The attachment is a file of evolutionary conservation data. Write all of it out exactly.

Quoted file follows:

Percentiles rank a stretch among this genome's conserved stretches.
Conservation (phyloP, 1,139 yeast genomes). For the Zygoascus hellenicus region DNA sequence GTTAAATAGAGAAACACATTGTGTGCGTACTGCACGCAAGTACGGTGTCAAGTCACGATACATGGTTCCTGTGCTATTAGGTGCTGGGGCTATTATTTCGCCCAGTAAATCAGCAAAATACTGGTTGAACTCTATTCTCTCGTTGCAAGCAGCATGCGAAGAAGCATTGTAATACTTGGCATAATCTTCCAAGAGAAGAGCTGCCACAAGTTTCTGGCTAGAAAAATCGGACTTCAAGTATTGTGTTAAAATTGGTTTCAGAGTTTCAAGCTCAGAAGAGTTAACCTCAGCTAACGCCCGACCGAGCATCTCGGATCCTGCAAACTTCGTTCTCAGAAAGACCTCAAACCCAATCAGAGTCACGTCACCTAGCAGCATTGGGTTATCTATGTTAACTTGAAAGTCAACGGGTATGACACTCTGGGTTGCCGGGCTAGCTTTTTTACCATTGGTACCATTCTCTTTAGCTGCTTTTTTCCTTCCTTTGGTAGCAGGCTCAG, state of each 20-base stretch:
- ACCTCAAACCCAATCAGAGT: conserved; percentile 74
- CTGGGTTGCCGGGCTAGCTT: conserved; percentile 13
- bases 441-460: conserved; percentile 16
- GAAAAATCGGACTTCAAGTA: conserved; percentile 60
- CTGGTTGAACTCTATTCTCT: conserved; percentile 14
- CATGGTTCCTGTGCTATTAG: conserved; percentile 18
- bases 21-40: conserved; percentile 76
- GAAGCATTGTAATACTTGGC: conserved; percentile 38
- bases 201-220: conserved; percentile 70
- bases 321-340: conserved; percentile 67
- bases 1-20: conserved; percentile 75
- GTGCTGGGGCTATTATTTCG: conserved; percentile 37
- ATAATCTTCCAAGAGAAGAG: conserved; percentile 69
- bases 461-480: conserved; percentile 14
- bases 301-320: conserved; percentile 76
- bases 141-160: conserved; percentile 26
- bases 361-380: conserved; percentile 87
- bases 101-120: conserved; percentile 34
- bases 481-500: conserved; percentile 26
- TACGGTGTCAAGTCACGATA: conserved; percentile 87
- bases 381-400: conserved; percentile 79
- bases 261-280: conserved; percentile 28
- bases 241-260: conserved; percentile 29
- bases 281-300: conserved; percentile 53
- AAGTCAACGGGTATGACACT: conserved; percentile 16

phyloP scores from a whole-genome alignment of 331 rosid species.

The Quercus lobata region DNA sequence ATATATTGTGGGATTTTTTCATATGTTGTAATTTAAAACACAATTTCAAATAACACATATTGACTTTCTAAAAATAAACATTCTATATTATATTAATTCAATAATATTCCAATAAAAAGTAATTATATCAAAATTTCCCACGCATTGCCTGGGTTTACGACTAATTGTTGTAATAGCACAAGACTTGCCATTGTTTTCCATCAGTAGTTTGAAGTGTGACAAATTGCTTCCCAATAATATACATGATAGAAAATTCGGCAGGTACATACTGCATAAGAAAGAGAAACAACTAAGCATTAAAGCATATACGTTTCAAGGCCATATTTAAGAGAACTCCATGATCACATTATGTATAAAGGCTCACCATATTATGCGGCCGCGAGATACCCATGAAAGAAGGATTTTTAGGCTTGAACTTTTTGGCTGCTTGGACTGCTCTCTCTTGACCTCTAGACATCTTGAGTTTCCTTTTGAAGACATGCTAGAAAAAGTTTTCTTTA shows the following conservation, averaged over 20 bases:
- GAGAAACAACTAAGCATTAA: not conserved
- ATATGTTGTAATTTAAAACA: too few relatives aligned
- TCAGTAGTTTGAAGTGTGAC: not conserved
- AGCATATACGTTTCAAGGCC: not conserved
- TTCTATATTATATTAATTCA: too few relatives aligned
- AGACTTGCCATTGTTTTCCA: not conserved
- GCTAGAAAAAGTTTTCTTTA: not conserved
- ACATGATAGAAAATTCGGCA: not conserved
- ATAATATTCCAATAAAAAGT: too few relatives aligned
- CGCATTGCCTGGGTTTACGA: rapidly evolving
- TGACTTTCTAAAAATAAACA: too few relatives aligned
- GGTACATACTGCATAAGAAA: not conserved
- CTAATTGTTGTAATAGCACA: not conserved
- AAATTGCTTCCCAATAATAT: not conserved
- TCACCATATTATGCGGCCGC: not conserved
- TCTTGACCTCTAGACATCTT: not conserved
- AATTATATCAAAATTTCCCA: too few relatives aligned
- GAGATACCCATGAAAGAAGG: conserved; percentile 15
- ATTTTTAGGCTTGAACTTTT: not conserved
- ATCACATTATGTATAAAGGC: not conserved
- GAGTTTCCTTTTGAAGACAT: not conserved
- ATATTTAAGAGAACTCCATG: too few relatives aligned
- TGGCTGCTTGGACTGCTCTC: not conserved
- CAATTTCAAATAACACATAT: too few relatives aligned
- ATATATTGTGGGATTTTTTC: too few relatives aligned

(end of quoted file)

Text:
Percentiles rank a stretch among this genome's conserved stretches.
Conservation (phyloP, 1,139 yeast genomes). For the Zygoascus hellenicus region DNA sequence GTTAAATAGAGAAACACATTGTGTGCGTACTGCACGCAAGTACGGTGTCAAGTCACGATACATGGTTCCTGTGCTATTAGGTGCTGGGGCTATTATTTCGCCCAGTAAATCAGCAAAATACTGGTTGAACTCTATTCTCTCGTTGCAAGCAGCATGCGAAGAAGCATTGTAATACTTGGCATAATCTTCCAAGAGAAGAGCTGCCACAAGTTTCTGGCTAGAAAAATCGGACTTCAAGTATTGTGTTAAAATTGGTTTCAGAGTTTCAAGCTCAGAAGAGTTAACCTCAGCTAACGCCCGACCGAGCATCTCGGATCCTGCAAACTTCGTTCTCAGAAAGACCTCAAACCCAATCAGAGTCACGTCACCTAGCAGCATTGGGTTATCTATGTTAACTTGAAAGTCAACGGGTATGACACTCTGGGTTGCCGGGCTAGCTTTTTTACCATTGGTACCATTCTCTTTAGCTGCTTTTTTCCTTCCTTTGGTAGCAGGCTCAG, state of each 20-base stretch:
- ACCTCAAACCCAATCAGAGT: conserved; percentile 74
- CTGGGTTGCCGGGCTAGCTT: conserved; percentile 13
- bases 441-460: conserved; percentile 16
- GAAAAATCGGACTTCAAGTA: conserved; percentile 60
- CTGGTTGAACTCTATTCTCT: conserved; percentile 14
- CATGGTTCCTGTGCTATTAG: conserved; percentile 18
- bases 21-40: conserved; percentile 76
- GAAGCATTGTAATACTTGGC: conserved; percentile 38
- bases 201-220: conserved; percentile 70
- bases 321-340: conserved; percentile 67
- bases 1-20: conserved; percentile 75
- GTGCTGGGGCTATTATTTCG: conserved; percentile 37
- ATAATCTTCCAAGAGAAGAG: conserved; percentile 69
- bases 461-480: conserved; percentile 14
- bases 301-320: conserved; percentile 76
- bases 141-160: conserved; percentile 26
- bases 361-380: conserved; percentile 87
- bases 101-120: conserved; percentile 34
- bases 481-500: conserved; percentile 26
- TACGGTGTCAAGTCACGATA: conserved; percentile 87
- bases 381-400: conserved; percentile 79
- bases 261-280: conserved; percentile 28
- bases 241-260: conserved; percentile 29
- bases 281-300: conserved; percentile 53
- AAGTCAACGGGTATGACACT: conserved; percentile 16

phyloP scores from a whole-genome alignment of 331 rosid species.

The Quercus lobata region DNA sequence ATATATTGTGGGATTTTTTCATATGTTGTAATTTAAAACACAATTTCAAATAACACATATTGACTTTCTAAAAATAAACATTCTATATTATATTAATTCAATAATATTCCAATAAAAAGTAATTATATCAAAATTTCCCACGCATTGCCTGGGTTTACGACTAATTGTTGTAATAGCACAAGACTTGCCATTGTTTTCCATCAGTAGTTTGAAGTGTGACAAATTGCTTCCCAATAATATACATGATAGAAAATTCGGCAGGTACATACTGCATAAGAAAGAGAAACAACTAAGCATTAAAGCATATACGTTTCAAGGCCATATTTAAGAGAACTCCATGATCACATTATGTATAAAGGCTCACCATATTATGCGGCCGCGAGATACCCATGAAAGAAGGATTTTTAGGCTTGAACTTTTTGGCTGCTTGGACTGCTCTCTCTTGACCTCTAGACATCTTGAGTTTCCTTTTGAAGACATGCTAGAAAAAGTTTTCTTTA shows the following conservation, averaged over 20 bases:
- GAGAAACAACTAAGCATTAA: not conserved
- ATATGTTGTAATTTAAAACA: too few relatives aligned
- TCAGTAGTTTGAAGTGTGAC: not conserved
- AGCATATACGTTTCAAGGCC: not conserved
- TTCTATATTATATTAATTCA: too few relatives aligned
- AGACTTGCCATTGTTTTCCA: not conserved
- GCTAGAAAAAGTTTTCTTTA: not conserved
- ACATGATAGAAAATTCGGCA: not conserved
- ATAATATTCCAATAAAAAGT: too few relatives aligned
- CGCATTGCCTGGGTTTACGA: rapidly evolving
- TGACTTTCTAAAAATAAACA: too few relatives aligned
- GGTACATACTGCATAAGAAA: not conserved
- CTAATTGTTGTAATAGCACA: not conserved
- AAATTGCTTCCCAATAATAT: not conserved
- TCACCATATTATGCGGCCGC: not conserved
- TCTTGACCTCTAGACATCTT: not conserved
- AATTATATCAAAATTTCCCA: too few relatives aligned
- GAGATACCCATGAAAGAAGG: conserved; percentile 15
- ATTTTTAGGCTTGAACTTTT: not conserved
- ATCACATTATGTATAAAGGC: not conserved
- GAGTTTCCTTTTGAAGACAT: not conserved
- ATATTTAAGAGAACTCCATG: too few relatives aligned
- TGGCTGCTTGGACTGCTCTC: not conserved
- CAATTTCAAATAACACATAT: too few relatives aligned
- ATATATTGTGGGATTTTTTC: too few relatives aligned